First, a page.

Consistency within the field of wholesale lumber is highly dependent on the standards created and maintained by the National Hardwood Lumber Association (NHLA). J. Gibson McIlvain specializes in keeping a large inventory of FAS quality lumber in stock.
In order to ensure that we provide our customers with premium wholesale lumber, we work with both domestic and international lumber mills to make sure their quality standards are up to par. Knowing more about the meticulous process of grading lumber may help builders and other professionals in the market for wholesale lumber to better appreciate the value that they get when they buy premium grade lumber from us.
Even though professionally grading lumber requires study and plenty of practice, the basic steps are fairly foolproof. Trained professionals can produce more accurate and timely grading than amateurs, but anyone following these steps and understanding the terms used can determine the grade of a piece of lumber with reasonable certainty. For professional woodworkers, a general knowledge of these steps, along with the requirements of each grade, can help you to evaluate the grading of the lumber that you buy.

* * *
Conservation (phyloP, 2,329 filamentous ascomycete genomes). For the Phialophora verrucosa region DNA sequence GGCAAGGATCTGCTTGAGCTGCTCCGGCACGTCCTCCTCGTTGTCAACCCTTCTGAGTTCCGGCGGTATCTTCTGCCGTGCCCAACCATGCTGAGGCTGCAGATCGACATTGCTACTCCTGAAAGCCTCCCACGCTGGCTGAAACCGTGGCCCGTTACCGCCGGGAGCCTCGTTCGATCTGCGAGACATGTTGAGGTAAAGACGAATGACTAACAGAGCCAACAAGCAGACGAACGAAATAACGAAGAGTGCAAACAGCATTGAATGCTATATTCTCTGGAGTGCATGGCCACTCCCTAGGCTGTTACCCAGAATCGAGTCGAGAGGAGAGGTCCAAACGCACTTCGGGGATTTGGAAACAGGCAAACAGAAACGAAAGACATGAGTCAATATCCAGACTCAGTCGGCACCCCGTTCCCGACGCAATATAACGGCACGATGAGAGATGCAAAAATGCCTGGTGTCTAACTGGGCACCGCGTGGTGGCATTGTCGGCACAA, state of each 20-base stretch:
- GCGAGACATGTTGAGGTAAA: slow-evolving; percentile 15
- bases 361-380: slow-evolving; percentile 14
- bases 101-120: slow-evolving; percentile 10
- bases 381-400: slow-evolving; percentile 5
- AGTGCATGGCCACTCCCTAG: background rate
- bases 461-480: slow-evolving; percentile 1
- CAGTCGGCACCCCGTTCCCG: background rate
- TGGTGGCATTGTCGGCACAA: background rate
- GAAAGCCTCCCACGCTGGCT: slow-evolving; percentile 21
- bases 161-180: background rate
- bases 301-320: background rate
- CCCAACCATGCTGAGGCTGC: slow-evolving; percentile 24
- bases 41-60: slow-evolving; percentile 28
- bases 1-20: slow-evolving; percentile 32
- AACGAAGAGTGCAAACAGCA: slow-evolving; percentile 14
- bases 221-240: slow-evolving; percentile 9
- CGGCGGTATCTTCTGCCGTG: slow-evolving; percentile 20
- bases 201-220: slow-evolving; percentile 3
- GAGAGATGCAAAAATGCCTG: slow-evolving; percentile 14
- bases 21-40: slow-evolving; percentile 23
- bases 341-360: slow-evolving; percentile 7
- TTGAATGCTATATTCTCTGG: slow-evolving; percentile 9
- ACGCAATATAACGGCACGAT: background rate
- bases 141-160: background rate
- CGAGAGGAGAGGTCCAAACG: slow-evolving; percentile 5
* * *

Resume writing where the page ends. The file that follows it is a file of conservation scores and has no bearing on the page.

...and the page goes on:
Step 1: Look up any special rules relating to that species.
Step 2: Find the surface measure (SM) of the lumber that you’re grading.
Step 3: Decide which face is the poor face, or the side with the lowest grade.
Step 4: Take an educated guess as to the grade, and check to see if the piece of lumber meets all the conditions for that grade.
Step 5: Check to see if the size requirements are met for the chosen grade.
Step 6: Look up how many clear cuttings or sound cuttings are allowed for the grade you are considering, according to yield.
Step 7: Figure out the required cutting yield by multiplying the SM, accordingly:
- By 10, for FAS
- By 8, for No. 1
- By 6, for No. 2
- By 4, for No. 3A
- By 3, for No. 3B
Step 8: Determine cuttings for maximum area and then figure out the area of cuttings, making sure that their sizes aren’t smaller than the minimum sizes for trial grading.
Step 9: Check the opposite side to determine its grade, and then re-evaluate the grade you originally thought the piece would be.
Step 10: Double check each qualification for the grade to which you’ve assigned the piece, including the amount of wane, pitch, etc.
For a detailed and illustrated discussion of how the NHLA grading system works, you can read this extensive article. For an in-person illustration, you can also visit the headquarters for wholesale lumber supplier J. Gibson McIlvain in White Marsh, Maryland, on the outskirts of Baltimore.
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